Yes, Penn State’s annual Lift for Life is a charity event, and a fun one at that.
But it’s also a helpful tool in putting together roster pieces before fall camp begins.
The team is about five weeks out from the start of its official preseason, the freshmen arrived last month and with the relatively lenient summer classroom demands, players have been able to spend as much time as they’ve needed in the weight room in preparation for the 2016 campaign.
In fact, strength coach Dwight Galt said after Saturday’s Lift for Life that the team now has 28 top-level athletes composing its “Tier 3” group as opposed to the nine it had after winter workouts.
“A little bit of it is because of the summer. … You’re only taking two classes so you have so much more time,” said Galt. “And it’s easy, so your conditioning in the summer is a totally different schematic as well. We thought that those older guys really needed to get in that top tier to get them healthy for camp.”
A few players have made important (and impressive) weight gains this summer — especially on the defensive line, where bulk is needed after the loss of three starters to the NFL. Defensive lineman Curtis Cothran checks in at 280 pounds after being 262 pounds in April, while defensive end Evan Schwan put on 15 pounds of muscle and Robert Windsor weighs over 300 pounds. Anchor defensive end Garrett Sickels said he got up to 266 pounds this summer. On the offensive line, Ryan Bates now weighs 306 pounds, according to Galt.
McSorley making moves
While staff and players alike (fairly) maintain that the quarterback battle has yet to be decided, redshirt sophomore Trace McSorley revealed that he has been tasked with getting together player-run practices for himself and a few of the team’s standout players.
NCAA regulations mandate that coaches can’t organize practices themselves at this point in the summer. So McSorley will meet with Galt for a rundown of “optional” workouts and seven-on-seven drills.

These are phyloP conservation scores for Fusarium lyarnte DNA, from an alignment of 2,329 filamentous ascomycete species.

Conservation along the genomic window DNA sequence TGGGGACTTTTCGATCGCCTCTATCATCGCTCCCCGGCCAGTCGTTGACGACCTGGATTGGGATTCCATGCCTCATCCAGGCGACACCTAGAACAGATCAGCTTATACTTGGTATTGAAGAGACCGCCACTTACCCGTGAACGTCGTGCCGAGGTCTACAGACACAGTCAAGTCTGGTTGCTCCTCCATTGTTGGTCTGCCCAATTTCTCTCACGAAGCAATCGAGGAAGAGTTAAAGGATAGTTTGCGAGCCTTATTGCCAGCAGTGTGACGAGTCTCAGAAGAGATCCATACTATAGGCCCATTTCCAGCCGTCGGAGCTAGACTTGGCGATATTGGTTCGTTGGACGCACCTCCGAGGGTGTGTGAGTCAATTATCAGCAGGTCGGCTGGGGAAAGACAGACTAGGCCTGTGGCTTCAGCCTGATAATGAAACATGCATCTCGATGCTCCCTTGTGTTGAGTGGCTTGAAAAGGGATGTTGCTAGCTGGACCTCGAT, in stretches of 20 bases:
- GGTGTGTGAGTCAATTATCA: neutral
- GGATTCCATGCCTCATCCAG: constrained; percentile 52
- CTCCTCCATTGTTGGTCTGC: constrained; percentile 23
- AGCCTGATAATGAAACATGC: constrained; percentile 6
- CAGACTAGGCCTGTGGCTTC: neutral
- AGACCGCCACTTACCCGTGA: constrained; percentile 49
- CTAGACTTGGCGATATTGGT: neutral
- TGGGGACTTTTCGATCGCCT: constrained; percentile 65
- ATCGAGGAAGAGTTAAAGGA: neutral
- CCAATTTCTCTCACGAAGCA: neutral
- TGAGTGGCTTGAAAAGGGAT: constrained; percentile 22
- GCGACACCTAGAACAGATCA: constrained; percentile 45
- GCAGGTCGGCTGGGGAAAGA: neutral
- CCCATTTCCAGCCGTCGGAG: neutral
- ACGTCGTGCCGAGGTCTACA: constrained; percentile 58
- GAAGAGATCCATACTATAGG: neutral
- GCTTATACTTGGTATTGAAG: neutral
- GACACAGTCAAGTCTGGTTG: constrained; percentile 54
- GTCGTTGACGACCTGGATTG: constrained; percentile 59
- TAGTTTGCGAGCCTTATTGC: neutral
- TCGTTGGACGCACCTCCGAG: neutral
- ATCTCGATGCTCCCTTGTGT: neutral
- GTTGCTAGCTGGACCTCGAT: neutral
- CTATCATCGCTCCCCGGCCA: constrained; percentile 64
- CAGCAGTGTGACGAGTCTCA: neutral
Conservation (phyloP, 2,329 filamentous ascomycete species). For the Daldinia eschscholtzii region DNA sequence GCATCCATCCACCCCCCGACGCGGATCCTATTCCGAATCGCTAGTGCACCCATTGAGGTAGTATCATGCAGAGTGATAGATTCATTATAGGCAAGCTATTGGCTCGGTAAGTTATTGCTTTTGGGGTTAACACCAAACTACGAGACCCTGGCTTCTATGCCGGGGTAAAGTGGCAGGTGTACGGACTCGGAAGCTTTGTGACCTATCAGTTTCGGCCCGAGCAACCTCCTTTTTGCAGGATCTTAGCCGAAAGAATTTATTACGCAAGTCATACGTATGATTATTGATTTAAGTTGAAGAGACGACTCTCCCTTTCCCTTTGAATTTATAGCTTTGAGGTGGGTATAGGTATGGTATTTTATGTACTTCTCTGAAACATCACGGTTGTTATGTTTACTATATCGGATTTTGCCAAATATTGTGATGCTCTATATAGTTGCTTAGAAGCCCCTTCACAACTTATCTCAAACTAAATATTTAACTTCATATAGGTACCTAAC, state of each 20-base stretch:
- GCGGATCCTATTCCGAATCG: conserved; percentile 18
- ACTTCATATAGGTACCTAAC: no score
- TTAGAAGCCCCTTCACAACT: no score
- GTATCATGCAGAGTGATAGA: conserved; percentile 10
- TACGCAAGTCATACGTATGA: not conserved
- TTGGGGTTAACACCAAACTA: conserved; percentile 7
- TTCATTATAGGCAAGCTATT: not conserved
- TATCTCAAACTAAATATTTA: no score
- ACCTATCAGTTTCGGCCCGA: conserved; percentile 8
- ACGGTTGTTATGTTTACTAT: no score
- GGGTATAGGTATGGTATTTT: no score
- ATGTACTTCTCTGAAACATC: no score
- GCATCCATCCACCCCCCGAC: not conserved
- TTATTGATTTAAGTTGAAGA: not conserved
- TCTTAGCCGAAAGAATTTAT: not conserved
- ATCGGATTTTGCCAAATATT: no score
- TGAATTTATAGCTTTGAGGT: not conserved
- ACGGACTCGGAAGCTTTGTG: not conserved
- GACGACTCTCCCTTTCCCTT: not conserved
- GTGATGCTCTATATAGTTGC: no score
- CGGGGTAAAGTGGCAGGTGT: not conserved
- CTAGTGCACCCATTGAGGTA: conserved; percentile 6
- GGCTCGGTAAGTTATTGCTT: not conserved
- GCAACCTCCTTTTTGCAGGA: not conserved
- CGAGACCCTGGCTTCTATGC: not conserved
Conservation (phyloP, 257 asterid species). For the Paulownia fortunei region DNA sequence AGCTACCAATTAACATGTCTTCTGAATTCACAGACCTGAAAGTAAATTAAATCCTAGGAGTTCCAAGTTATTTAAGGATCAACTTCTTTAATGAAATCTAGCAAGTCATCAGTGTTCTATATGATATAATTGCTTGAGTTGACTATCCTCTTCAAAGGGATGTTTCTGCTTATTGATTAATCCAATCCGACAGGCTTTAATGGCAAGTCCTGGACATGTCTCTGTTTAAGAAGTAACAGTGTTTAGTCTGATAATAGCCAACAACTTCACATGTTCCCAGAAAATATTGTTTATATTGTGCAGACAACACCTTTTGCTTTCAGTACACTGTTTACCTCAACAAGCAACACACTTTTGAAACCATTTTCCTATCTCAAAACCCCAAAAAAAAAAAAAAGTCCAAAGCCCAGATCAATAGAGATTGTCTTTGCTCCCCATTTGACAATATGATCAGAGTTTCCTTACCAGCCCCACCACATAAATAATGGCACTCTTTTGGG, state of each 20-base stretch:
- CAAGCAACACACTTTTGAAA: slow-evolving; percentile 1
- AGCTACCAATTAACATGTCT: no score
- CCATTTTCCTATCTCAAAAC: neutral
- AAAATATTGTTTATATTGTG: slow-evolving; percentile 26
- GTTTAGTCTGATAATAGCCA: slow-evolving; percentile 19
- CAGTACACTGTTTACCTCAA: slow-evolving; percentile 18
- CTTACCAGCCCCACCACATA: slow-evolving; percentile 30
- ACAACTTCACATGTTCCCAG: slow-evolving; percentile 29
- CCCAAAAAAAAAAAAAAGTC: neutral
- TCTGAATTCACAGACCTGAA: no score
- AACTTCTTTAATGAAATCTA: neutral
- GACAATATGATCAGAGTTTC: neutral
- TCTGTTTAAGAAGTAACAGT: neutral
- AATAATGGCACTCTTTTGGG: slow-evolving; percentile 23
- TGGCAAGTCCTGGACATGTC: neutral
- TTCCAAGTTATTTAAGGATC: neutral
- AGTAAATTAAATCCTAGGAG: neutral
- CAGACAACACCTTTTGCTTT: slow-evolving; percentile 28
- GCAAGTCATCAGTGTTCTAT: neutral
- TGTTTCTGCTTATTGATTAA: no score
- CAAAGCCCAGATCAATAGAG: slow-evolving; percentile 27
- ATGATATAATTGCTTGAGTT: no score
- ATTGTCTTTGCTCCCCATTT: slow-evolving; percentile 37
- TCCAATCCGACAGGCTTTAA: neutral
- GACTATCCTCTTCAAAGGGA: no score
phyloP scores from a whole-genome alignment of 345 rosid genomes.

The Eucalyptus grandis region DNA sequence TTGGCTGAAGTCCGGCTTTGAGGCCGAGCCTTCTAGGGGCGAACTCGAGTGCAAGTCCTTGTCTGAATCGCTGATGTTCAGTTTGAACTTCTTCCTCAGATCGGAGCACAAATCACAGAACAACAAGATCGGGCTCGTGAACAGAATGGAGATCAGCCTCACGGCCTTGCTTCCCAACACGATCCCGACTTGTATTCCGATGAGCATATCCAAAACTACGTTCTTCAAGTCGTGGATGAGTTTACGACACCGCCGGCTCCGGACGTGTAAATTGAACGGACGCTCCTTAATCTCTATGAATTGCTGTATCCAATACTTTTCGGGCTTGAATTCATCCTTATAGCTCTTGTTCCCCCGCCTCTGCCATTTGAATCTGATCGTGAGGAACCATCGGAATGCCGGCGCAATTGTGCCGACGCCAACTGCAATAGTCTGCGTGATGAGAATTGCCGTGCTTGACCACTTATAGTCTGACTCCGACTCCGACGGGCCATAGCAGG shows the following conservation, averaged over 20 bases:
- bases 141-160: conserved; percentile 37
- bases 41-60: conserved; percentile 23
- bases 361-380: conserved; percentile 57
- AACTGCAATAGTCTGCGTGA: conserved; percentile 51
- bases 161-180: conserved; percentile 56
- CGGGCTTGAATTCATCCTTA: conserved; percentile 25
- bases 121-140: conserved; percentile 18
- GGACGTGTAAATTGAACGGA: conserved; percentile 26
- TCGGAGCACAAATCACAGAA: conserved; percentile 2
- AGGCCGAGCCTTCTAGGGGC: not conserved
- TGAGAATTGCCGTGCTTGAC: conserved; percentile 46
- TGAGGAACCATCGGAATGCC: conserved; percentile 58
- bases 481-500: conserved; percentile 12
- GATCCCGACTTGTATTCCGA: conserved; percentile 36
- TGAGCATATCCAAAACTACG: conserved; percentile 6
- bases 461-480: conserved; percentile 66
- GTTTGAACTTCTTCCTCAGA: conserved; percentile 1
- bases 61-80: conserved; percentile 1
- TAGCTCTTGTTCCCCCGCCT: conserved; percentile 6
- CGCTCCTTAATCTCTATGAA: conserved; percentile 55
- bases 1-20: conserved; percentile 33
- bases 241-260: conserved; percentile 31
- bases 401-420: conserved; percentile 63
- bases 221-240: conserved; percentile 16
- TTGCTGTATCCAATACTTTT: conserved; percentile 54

“I’ve kind of taken the reins with (Galt) on getting the format for those with him and how those run, and organizing guys to do film sessions and extra workouts outside of what we’ve done,” McSorley said. “We have a set time when those are going to happen. … We will lay out what we are going to do that day.”
McSorley said Galt won’t direct him, but instead ask him how he wants the practice to run and then help him organize the format.
The quarterback has been meeting with “guys like Malik (Golden), Jason (Cabinda) Brian (Gaia), DaeSean (Hamilton), Chris (Godwin),” all leadership players in each position, to incoporate what specifically their position groups would like to work on during these practices as well.
Sanders ‘is as advertised’
Freshman running back Miles Sanders arrived on campus June 25, and has seemingly made all the right moves since he did so.
The formerly-ranked No. 1 running back in the country (by 247 Sports composites) said in June that he “wanted to follow in the footsteps of Saquon Barkley” by immersing himself in the playbook, asking a lot of questions, and proving he could earn a key role in Joe Moorhead’s offense.
He was also the first name out of McSorley’s mouth when asked which freshmen had impressed the quarterback so far this summer.
“Miles has done a good job,” McSorley said. “He came in with the right mentality, really trying to work hard and submerse himself into the playbook. He’s been meeting with me and (quarterback) Tommy (Stevens) and just trying to get done as much as he can, do any other work that he can.”
According to Galt, while no incoming freshman can really ever be “ready” to play in their first year of Division I college football, Sanders has all the right tools thus far.
“He trained hard, he’s in good shape, so I’m just trying to get as much done as I can in five weeks,” said Galt. “I’m really happy with where he is. I think he’ll definitely be in a situation to help us if all the other football things come together.”
And Galt’s first impression of the young back?
“Whoa,” Galt said. “That was it. Whoa. He is as advertised.”